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Dec 15, 2023

6 min. read

Twice a year, the world’s largest EV range test is conducted jointly by the Norwegian Automobile Federation (NAF) and the digital automotive Motor Magazine. Their most recent winter evaluation took place over two days in February 2023 with 29 of the most recent EV models.

Each vehicle was driven up to 110 km/h on the same test route—a mix of city, mountain and highway roads. Temperatures ranged between 0˚C and –10°C. None of the vehicles met the advertised range parameters. In Europe, these are determined using the Worldwide Harmonized Light Vehicles Test Procedure (WLTP)—a global standard that measures the levels of pollutants, CO2 emissions and the fuel consumption of traditional and hybrid cars, as well as fully electric vehicles.

In the following chart, STOP indicates the distance each EV travelled before running out of power.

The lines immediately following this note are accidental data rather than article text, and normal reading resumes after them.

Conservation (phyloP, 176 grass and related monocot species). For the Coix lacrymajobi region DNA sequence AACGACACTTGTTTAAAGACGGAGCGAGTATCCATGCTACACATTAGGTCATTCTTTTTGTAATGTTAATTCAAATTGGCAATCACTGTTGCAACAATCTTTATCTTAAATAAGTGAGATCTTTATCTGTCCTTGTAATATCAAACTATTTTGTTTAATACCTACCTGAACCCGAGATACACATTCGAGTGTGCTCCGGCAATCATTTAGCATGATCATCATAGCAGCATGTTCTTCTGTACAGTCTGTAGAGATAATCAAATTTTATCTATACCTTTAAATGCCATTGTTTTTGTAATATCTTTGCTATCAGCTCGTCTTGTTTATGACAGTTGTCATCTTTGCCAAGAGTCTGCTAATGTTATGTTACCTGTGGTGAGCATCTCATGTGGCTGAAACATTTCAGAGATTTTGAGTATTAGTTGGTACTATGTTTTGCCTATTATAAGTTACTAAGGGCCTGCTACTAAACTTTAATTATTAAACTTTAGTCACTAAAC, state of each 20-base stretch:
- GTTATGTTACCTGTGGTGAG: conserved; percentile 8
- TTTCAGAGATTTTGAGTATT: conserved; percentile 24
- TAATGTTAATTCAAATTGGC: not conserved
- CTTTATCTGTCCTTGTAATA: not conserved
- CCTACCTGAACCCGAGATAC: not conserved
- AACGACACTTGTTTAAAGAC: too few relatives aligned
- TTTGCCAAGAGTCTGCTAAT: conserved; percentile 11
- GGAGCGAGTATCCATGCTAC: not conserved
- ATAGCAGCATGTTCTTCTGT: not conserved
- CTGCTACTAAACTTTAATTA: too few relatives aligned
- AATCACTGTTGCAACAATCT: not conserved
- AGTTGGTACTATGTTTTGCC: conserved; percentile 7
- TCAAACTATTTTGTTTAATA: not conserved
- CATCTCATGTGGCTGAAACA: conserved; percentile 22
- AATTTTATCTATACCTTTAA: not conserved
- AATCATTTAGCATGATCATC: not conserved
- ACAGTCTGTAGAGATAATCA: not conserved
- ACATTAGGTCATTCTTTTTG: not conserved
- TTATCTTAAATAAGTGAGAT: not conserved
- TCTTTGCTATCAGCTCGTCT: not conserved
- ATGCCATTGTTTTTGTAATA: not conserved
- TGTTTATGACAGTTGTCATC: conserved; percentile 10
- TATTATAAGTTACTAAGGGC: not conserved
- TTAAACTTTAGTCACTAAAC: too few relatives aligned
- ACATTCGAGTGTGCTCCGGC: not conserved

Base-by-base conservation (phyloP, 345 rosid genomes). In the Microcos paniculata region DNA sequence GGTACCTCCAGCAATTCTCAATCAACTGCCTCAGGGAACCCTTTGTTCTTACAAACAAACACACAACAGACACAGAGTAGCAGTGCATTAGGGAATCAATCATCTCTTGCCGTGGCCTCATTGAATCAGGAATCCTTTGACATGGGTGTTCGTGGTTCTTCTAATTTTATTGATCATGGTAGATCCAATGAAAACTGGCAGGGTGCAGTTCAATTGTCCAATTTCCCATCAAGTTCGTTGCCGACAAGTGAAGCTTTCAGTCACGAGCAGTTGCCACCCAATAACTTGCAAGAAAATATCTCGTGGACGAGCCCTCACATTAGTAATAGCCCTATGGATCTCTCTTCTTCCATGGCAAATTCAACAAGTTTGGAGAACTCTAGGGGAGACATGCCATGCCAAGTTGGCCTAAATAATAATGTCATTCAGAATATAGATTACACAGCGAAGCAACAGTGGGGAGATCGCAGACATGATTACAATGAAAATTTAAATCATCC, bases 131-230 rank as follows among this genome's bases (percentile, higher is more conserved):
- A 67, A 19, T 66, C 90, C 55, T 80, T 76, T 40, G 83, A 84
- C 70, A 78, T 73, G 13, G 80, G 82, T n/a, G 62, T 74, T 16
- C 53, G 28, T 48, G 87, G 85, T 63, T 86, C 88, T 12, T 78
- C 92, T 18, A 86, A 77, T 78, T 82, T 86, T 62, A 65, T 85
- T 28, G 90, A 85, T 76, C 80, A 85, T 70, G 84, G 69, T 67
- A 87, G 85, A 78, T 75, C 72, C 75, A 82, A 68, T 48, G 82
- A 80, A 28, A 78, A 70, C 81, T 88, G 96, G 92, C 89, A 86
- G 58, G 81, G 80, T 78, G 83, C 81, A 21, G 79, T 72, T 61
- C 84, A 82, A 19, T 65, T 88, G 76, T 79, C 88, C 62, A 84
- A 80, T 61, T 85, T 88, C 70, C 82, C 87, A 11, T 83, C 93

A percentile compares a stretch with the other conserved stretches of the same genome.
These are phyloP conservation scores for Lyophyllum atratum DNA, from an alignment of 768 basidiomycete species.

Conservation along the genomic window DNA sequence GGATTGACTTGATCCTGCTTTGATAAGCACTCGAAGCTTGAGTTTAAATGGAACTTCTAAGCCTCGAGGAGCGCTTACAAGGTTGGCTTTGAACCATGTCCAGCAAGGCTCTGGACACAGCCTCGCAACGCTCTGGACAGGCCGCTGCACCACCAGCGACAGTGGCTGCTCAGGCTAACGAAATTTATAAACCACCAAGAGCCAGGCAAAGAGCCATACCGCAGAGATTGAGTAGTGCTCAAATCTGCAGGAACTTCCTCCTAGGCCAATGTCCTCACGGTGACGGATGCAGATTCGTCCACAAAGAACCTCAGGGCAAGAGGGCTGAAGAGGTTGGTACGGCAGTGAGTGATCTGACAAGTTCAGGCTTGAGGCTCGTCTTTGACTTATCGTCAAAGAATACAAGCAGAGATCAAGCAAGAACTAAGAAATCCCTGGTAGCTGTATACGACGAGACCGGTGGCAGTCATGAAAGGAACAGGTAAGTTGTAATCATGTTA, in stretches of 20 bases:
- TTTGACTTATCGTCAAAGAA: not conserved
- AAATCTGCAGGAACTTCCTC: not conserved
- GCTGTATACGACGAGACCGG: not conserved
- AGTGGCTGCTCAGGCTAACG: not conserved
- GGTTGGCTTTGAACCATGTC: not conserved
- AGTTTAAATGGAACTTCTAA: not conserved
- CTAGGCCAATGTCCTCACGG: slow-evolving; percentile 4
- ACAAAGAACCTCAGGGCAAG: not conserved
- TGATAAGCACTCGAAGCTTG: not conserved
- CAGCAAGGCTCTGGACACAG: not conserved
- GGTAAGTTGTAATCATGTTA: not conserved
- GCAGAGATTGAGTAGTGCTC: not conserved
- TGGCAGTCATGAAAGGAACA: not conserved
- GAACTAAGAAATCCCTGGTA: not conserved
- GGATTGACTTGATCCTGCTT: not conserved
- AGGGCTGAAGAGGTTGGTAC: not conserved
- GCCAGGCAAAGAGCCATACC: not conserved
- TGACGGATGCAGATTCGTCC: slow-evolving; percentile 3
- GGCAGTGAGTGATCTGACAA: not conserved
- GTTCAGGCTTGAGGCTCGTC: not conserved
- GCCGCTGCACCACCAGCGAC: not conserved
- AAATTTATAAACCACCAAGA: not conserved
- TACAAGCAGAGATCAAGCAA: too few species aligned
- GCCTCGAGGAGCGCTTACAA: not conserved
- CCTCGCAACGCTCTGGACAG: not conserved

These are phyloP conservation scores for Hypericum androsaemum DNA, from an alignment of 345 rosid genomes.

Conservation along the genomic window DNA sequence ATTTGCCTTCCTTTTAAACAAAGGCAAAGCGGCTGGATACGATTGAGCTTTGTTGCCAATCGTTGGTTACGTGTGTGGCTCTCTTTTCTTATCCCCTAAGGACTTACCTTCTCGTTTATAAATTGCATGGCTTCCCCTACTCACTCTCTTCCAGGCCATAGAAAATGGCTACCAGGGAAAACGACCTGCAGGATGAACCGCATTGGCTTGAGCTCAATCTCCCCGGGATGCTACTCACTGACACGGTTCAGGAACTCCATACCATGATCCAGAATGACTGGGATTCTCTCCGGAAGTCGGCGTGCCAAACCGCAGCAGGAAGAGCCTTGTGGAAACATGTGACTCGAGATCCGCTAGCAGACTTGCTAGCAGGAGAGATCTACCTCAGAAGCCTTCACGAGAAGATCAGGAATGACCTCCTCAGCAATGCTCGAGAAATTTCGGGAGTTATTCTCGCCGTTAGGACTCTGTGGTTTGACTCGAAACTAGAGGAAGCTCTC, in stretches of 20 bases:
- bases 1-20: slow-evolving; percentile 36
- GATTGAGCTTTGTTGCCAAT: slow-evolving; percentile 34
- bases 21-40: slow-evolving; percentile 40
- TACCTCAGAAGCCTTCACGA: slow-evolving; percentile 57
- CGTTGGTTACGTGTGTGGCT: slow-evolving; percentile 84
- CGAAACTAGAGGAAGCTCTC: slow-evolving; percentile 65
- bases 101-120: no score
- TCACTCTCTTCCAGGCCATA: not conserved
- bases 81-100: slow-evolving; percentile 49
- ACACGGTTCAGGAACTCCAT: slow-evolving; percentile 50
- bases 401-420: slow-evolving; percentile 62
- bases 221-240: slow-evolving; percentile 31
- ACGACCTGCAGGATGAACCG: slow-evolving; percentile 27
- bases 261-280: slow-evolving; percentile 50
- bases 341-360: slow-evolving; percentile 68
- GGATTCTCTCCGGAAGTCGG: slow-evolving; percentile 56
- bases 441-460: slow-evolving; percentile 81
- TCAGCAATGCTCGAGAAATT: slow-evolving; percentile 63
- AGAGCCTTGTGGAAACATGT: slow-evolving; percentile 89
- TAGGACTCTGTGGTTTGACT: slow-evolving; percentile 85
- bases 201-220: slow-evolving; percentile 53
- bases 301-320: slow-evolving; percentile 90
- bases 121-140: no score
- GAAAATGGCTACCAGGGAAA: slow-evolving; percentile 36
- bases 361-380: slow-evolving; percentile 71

Comparison of the electric range of various electric vehicles with a focus on tesla models and deviations from their official range.

With battery technology continuing to advance, these numbers should continue to improve. However, some range or power loss will always be a given, if you drive in colder regions. Still, EVs have a built-in advantage over gas-powered engines, Peterson points out. “Even at minus 50, an EV still works. You have almost instant heat, and it always works. You just lose some range.”

Curious about EVs?

Visit our EV Buyer’s Guide at evbuyersguide.caa.ca to learn more. Or email autoadvice@caasco.ca or call 1-866-464-6448 with your questions.

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